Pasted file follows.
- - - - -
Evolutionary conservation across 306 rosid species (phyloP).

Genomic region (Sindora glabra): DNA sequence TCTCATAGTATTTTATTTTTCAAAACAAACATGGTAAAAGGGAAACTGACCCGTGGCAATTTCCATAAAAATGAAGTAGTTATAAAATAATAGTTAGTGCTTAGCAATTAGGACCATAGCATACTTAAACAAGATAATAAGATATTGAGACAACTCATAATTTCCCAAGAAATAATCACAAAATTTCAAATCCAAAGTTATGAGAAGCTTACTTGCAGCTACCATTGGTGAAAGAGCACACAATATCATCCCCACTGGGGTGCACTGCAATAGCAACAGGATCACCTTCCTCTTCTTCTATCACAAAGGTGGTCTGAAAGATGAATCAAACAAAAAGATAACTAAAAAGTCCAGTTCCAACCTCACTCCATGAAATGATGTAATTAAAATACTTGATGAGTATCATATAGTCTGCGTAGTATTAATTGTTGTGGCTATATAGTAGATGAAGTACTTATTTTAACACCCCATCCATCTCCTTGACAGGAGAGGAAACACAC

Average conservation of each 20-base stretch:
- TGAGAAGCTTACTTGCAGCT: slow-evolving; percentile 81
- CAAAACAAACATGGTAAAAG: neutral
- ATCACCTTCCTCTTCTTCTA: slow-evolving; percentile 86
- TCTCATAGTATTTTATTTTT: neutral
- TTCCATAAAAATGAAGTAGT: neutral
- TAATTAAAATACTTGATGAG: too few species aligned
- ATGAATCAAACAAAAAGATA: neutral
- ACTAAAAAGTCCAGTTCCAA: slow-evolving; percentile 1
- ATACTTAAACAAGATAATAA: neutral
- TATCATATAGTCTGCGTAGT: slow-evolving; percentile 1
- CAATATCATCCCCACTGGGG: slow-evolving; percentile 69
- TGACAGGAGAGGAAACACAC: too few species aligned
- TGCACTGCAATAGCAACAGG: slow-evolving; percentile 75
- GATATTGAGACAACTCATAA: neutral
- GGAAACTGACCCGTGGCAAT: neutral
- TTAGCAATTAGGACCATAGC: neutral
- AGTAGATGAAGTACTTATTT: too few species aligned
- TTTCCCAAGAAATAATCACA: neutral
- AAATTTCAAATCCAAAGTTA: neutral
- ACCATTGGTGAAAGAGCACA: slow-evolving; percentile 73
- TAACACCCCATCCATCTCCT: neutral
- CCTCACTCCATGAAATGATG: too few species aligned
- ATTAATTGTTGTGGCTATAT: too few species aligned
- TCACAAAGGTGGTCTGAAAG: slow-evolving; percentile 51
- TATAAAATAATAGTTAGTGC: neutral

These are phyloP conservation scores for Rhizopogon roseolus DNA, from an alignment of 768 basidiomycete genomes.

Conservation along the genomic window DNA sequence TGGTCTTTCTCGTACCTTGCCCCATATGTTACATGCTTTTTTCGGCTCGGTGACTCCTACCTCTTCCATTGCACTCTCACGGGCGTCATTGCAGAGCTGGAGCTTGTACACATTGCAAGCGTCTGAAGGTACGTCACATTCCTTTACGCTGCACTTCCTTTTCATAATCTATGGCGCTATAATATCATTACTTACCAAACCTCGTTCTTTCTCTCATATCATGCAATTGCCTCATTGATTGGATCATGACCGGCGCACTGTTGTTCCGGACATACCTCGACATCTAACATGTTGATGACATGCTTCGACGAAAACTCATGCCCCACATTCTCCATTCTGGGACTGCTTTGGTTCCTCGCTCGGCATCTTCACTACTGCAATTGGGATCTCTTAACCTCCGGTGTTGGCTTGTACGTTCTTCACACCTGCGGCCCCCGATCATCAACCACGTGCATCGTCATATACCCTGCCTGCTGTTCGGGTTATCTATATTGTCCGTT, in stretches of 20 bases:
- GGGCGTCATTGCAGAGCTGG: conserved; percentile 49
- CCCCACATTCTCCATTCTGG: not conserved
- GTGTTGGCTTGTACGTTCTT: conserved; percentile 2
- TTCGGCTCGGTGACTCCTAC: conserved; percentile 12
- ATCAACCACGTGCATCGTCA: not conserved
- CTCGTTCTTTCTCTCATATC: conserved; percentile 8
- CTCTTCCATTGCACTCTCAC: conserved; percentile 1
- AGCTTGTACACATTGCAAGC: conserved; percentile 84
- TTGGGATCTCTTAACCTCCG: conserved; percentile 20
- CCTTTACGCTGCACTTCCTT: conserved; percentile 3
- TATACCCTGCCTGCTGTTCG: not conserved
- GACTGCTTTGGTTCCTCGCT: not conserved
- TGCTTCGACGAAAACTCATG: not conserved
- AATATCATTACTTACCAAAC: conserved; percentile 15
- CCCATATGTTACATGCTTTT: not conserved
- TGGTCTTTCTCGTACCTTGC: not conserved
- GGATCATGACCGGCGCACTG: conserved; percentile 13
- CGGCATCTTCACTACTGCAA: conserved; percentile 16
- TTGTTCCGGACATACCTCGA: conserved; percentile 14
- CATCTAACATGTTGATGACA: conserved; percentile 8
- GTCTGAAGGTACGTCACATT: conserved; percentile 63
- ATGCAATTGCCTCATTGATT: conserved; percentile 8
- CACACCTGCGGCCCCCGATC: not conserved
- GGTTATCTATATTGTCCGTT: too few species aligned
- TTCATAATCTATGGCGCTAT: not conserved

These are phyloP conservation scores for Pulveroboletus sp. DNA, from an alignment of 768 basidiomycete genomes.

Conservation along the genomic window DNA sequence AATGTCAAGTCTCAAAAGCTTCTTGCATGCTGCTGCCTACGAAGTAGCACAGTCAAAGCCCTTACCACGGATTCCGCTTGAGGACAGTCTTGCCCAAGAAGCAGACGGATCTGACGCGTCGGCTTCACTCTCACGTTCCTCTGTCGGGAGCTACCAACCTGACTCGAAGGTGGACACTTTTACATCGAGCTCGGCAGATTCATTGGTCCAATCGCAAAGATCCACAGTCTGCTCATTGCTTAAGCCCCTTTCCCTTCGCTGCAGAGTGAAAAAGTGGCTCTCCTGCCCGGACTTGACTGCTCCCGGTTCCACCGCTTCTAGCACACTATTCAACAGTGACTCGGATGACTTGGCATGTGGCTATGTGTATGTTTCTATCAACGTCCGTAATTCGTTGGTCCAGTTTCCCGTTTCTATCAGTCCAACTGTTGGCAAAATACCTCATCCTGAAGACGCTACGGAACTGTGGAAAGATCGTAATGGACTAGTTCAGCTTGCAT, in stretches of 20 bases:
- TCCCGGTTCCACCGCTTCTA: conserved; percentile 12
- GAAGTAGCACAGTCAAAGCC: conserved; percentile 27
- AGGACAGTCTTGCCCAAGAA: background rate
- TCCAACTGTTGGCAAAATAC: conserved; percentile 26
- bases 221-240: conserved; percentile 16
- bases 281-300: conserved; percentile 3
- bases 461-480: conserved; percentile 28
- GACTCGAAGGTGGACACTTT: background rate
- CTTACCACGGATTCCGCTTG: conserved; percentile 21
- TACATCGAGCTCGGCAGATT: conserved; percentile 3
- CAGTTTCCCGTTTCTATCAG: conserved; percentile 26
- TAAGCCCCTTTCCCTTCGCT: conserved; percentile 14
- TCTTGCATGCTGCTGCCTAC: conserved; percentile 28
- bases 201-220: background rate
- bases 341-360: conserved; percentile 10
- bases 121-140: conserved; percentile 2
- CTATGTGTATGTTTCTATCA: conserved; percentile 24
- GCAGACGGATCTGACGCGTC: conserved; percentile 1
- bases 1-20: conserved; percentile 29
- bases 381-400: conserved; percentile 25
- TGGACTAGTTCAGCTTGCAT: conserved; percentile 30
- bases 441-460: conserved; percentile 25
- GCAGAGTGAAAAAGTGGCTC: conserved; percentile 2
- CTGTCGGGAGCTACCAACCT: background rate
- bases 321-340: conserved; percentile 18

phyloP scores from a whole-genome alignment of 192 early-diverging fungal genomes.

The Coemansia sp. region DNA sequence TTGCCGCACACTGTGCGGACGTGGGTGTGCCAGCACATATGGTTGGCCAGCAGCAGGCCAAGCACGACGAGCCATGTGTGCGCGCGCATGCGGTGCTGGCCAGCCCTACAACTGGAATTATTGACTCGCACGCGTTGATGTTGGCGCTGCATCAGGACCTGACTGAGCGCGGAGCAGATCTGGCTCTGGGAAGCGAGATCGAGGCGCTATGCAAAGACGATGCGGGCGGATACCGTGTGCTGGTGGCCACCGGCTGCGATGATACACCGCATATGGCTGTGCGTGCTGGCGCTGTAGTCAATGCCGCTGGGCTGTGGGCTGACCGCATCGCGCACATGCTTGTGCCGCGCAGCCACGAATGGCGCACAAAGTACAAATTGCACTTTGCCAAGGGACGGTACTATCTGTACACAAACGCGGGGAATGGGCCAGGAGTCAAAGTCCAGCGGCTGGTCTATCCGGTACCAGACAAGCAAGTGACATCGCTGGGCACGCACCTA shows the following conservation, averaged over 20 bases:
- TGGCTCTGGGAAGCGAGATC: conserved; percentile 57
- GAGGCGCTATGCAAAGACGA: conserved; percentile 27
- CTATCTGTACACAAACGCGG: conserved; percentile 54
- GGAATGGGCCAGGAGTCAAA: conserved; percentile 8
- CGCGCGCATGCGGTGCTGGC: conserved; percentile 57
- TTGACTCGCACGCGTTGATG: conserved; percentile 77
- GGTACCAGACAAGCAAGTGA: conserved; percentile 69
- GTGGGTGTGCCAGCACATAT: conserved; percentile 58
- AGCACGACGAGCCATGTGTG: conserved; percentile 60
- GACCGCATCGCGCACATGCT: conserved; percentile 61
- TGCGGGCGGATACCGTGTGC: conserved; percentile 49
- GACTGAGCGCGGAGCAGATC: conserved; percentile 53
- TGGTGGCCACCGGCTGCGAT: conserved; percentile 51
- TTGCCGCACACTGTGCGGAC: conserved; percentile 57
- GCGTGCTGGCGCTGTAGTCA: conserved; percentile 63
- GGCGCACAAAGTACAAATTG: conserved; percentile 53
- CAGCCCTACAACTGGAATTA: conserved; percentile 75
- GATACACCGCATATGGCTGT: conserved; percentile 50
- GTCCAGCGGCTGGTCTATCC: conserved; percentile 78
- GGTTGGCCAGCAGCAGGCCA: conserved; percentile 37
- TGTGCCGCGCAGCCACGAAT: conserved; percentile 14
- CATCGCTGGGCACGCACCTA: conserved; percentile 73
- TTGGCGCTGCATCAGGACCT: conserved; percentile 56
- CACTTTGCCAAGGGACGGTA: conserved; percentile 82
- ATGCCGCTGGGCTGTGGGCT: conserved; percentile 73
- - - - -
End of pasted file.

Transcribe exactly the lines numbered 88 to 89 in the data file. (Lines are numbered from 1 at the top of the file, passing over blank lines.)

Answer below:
- GGAATGGGCCAGGAGTCAAA: conserved; percentile 8
- CGCGCGCATGCGGTGCTGGC: conserved; percentile 57